The Toronto Star
Thursday, August 12, 2004
Page: A6
Section: News
Byline: Levon Sevunts
Dateline: MUSBAT, Sudan

Osman Muhammad Haroun knows exactly who to blame for the air strike that destroyed his ancestral compound and nearly killed his family.

The name he invokes is not Janjaweed, the notorious militia blamed for much of the violence here in Darfur. It is Antonov, the make of plane used by Sudan’s army.

“It was a Sudanese army Antonov bomber,” said Haroun, a village headman who, with his nine children, wife and elderly parents, has lived under trees since Feb. 27. They avoid breaking cover for fear of more of the deadly bombs that pounded their community.

“We are always on the lookout for Antonovs,” he says, swooping his hand like an aircraft. “When the Antonov comes, everybody lies on the ground. Nobody moves, not even the animals. My children, my wife and my parents live with snakes and scorpions because of the government of Sudan.”

The Janjaweed are nomadic Arab horsemen recruited early last year by Sudan to help defeat two rebel groups in Darfur. What followed were waves of brutality as black African villages were pounded from the air and then overrun by Janjaweed and, witnesses say, Sudanese troops who killed, raped, torched and looted.

Sudan has denied complicity in the attacks, which have killed an estimated 30,000 and forced at least 1.2 million from their homes. But in a statement Tuesday the United Nations accused Sudan of fresh helicopter raids.

Yesterday, the U.N. secretary-general’s special representative for Sudan, Jan Pronk, told reporters those reports were still being checked, Reuters reports.

“So far in all my talks I am meeting a government that is seriously trying to keep the promises made,” to disarm the Janjaweed and set up safety zones for villagers before a deadline of Aug. 29 or risk U.N. sanctions, Pronk said.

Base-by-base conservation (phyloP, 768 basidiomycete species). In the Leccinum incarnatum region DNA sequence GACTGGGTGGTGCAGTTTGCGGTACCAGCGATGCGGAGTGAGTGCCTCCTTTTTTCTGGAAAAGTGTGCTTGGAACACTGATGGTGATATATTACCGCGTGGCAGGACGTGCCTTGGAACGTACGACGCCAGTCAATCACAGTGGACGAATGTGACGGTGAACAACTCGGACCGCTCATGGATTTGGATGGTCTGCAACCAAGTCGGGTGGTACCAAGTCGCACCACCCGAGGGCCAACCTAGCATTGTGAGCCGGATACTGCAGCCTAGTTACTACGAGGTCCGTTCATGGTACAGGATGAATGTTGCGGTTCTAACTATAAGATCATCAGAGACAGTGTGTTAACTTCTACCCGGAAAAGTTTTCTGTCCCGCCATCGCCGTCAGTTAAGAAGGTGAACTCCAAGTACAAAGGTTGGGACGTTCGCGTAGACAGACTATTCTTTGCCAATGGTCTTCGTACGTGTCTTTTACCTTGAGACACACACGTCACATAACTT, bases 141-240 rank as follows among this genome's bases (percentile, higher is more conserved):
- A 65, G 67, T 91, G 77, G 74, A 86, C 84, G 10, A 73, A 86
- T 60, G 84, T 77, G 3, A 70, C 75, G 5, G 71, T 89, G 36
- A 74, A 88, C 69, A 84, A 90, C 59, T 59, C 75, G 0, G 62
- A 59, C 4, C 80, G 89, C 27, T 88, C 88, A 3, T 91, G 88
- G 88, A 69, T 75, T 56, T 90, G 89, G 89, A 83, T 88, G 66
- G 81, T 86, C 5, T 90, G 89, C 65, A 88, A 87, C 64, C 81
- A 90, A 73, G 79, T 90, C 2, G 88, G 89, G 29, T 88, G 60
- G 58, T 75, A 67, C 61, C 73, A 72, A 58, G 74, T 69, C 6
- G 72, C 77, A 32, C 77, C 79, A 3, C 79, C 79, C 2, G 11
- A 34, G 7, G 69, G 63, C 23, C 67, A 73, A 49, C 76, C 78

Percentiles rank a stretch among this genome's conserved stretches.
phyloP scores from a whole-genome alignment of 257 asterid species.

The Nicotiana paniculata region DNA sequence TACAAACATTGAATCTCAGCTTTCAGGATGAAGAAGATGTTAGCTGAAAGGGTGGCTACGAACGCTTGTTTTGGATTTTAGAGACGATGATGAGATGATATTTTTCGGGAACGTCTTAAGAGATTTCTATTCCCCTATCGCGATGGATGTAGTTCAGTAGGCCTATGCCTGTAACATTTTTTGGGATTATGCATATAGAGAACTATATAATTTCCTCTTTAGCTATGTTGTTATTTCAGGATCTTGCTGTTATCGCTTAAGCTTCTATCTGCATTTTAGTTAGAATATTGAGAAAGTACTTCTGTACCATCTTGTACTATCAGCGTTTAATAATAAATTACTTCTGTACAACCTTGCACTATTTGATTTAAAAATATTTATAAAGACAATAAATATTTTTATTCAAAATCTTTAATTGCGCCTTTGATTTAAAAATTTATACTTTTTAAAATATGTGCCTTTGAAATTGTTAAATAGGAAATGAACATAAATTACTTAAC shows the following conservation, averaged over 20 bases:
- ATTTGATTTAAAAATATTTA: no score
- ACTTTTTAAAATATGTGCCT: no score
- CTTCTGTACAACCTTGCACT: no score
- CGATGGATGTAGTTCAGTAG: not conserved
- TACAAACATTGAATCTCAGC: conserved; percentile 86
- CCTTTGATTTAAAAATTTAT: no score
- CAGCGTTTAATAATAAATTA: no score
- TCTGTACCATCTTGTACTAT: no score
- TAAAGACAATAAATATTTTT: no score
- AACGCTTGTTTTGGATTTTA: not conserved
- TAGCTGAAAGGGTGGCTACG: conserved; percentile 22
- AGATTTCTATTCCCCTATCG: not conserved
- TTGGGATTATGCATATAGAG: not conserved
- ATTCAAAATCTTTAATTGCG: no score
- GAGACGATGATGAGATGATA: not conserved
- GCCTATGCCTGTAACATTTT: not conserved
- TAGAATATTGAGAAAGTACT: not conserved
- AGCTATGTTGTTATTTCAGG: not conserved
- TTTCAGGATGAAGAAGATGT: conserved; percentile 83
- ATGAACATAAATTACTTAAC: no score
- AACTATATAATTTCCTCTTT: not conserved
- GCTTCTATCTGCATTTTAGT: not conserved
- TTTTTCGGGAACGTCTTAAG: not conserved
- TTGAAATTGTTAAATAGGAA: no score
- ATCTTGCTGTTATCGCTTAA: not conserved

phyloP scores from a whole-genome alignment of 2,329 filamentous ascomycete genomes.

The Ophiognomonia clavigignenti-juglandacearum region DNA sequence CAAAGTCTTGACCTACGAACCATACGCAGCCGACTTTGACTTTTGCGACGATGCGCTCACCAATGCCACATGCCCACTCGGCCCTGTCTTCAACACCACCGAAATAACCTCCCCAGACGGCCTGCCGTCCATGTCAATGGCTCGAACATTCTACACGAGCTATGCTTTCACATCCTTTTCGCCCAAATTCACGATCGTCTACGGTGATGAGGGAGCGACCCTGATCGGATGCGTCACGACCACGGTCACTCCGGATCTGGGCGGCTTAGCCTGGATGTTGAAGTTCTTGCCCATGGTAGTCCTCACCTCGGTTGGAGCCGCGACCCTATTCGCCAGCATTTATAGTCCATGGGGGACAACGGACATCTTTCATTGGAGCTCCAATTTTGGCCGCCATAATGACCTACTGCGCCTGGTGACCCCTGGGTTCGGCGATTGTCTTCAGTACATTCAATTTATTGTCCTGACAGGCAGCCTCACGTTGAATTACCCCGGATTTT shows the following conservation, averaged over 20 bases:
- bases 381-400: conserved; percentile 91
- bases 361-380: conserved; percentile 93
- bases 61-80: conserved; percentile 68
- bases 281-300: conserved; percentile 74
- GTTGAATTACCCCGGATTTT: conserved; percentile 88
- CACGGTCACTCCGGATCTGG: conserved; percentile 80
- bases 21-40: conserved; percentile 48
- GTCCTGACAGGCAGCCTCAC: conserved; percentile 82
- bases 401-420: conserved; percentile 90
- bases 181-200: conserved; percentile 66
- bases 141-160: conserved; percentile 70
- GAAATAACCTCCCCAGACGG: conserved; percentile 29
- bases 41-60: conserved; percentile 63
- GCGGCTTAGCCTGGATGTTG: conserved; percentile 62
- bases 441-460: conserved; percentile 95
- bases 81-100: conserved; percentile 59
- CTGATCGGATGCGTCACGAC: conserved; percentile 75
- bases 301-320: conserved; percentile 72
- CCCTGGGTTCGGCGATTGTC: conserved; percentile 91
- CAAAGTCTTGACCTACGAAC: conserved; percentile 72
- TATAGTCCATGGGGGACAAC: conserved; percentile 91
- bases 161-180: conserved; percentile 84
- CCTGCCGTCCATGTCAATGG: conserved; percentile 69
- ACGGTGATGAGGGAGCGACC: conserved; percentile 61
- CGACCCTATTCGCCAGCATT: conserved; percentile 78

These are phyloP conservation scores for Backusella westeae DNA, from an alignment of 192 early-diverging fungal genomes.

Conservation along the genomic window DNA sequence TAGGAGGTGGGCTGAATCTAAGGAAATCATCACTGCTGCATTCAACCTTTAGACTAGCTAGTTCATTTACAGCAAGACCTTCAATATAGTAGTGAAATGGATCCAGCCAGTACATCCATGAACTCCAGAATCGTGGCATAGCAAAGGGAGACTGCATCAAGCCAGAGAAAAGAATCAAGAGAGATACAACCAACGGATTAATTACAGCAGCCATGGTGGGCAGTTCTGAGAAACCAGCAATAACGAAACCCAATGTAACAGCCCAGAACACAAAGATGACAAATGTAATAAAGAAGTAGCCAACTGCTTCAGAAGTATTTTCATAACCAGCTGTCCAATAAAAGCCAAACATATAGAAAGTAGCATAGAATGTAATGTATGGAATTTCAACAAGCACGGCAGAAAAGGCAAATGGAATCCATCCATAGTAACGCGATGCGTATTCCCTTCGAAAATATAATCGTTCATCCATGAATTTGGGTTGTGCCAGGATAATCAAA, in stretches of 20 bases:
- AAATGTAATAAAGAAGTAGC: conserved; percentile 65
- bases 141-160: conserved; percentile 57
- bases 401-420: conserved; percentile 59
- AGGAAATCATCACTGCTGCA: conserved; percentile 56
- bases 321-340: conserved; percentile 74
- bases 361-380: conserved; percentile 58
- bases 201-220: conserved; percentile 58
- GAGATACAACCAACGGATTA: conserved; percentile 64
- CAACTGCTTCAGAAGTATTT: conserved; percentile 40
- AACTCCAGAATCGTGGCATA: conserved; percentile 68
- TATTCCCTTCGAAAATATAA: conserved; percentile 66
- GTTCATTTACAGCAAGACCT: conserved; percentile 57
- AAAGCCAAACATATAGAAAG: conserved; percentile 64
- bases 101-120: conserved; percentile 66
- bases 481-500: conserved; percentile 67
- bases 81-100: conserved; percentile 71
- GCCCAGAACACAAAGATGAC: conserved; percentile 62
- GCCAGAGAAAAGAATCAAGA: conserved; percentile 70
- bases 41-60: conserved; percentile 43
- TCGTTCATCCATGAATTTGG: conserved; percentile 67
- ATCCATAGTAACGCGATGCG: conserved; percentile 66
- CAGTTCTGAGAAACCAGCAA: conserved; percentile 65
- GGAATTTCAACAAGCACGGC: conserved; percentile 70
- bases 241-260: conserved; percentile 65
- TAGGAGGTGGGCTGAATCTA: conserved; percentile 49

But Human Rights Watch said new atrocities disprove Sudan’s claims that security is returning to the western region.

“In many rural areas and small towns in Darfur, government forces and the Janjaweed militias continue to routinely rape and assault women and girls when they leave the periphery of the camps and towns,” the New York-based group said in a report released yesterday.

Darfur villagers nervously watching the skies for bombers might soon see another unwelcome sight – locusts. Pest control experts said millions of the insects might be headed toward the region, Reuters reports.

“Swarms could get into Sudan any day, but we of course don’t know when,” said Clive Elliott, senior officer in charge of the locust group at the Rome-based U.N. Food and Agriculture Organization. Two major locust swarms have devastated areas of neighbouring Chad, devouring crops, vegetation and pastures.

At a gathering of the leaders of most of Darfur’s tribes yesterday, Sudanese President Omar al-Bashir said they would be called on to help replace violent lawlessness with stability.

“The following stage will witness a boosting of the tribal leadership so that it may contribute to the maintaining of security in Darfur and disarmament,” a witness told Reuters al-Bashir said.

But, according to villagers here, who say death is more likely to come from an Antonov than the Janjaweed, al-Bashir is the last person in the world they can count on to protect them.

Umda Ali Suleiman Hasib, an 86-year-old leader of a Zaghawa tribe in the village of Alisko, said his people are victims of an ethnic cleansing campaign.

“Our only fault is that the colour of our skin is black,” said Hasib, pinching his forearm. “Omar Bashir wants to drive away the African population of Darfur and settle it with Arabs.”

Hasib holds al-Bashir personally responsible for the plight of his people.

“Before Omar Bashir came to power, we lived peacefully with our Arab neighbours,” said Hasib. “They never stayed in one place for long and if we had problems we always solved them with their tribal elders.

“But since Omar Bashir came to power things have been getting worse.”

He said al-Bashir wants to repay powerful Arab tribes for supporting him by settling Arabs in lands populated since ancient times by the Zaghawa, Fur and Massalit black African tribes.

Hasib, who says the 3,700 people in his care are perilously close to starvation, laughs off a suggestion the government will ever allow international aid to reach rebel-held areas.

“They are the ones who bombed us, who shot us while we were running and hiding from them,” he said.

“Do you think they’ll now give us food? Our only hope is Allah.”

Levon Sevunts is a Canadian journalist travelling in Africa.